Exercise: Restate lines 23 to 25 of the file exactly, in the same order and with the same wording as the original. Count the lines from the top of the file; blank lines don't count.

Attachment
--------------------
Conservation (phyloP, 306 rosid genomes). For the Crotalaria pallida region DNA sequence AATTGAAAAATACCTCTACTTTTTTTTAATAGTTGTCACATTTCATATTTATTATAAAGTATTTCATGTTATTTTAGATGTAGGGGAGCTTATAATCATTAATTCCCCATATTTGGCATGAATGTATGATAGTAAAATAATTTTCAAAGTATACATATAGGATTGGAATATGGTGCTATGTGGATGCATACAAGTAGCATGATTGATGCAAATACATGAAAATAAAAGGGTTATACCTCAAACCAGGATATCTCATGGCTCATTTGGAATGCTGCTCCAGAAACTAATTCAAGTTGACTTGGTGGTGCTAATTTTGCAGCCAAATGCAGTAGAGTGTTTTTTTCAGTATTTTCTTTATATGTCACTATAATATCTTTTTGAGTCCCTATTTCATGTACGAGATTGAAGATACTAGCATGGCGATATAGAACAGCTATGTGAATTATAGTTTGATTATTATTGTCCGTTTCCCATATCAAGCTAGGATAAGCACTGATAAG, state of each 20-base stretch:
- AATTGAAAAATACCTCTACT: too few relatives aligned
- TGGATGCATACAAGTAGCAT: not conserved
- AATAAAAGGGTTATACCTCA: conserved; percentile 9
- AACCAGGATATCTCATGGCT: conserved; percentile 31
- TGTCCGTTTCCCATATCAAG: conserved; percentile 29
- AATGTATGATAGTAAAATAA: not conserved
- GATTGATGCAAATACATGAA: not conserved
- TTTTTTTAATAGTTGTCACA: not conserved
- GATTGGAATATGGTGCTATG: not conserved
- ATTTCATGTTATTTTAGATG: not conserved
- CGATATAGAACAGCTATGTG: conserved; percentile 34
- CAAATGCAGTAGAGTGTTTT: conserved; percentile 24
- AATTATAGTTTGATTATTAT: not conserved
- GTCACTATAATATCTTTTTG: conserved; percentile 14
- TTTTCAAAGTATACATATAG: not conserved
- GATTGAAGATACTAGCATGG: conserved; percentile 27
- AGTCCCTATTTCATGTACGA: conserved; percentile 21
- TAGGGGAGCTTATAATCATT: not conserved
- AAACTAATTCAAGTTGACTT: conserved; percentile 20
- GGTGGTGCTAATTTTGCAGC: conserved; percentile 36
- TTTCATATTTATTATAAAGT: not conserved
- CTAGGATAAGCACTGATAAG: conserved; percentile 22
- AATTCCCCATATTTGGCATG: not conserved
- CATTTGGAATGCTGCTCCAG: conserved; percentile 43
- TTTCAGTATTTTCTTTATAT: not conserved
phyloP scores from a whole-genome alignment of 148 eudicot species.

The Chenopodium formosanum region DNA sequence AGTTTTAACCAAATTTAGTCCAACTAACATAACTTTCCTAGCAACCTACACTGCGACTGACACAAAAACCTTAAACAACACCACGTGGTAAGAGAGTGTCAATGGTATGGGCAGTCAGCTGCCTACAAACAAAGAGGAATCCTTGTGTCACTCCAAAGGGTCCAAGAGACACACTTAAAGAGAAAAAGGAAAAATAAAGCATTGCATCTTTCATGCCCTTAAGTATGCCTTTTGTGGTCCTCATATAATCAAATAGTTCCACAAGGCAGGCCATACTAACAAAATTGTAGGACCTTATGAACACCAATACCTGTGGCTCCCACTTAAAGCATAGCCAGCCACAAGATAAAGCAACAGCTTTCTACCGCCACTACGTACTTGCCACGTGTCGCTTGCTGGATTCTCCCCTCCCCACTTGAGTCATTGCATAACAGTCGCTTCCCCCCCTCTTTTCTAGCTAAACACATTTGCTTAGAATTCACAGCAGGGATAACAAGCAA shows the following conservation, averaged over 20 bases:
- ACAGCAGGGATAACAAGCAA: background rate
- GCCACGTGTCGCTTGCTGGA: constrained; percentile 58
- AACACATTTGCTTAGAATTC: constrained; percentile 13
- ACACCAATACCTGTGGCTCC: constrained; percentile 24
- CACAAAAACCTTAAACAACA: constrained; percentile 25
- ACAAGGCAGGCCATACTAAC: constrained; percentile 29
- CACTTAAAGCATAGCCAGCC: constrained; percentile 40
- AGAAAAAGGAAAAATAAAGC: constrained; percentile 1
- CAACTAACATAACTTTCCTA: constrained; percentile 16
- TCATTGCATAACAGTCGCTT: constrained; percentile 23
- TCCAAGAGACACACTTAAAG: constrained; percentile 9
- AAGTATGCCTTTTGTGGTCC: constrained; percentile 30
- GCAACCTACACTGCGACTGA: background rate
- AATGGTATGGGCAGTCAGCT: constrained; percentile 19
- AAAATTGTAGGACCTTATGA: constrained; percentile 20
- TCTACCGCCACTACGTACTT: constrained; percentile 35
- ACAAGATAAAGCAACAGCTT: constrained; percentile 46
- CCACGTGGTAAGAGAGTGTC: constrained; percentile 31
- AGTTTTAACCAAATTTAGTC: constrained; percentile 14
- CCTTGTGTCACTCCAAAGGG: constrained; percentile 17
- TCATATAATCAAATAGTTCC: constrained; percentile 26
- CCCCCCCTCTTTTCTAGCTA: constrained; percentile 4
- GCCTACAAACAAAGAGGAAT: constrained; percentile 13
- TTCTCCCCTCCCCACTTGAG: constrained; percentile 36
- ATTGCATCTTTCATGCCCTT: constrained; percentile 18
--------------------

- CTAGGATAAGCACTGATAAG: conserved; percentile 22
- AATTCCCCATATTTGGCATG: not conserved
- CATTTGGAATGCTGCTCCAG: conserved; percentile 43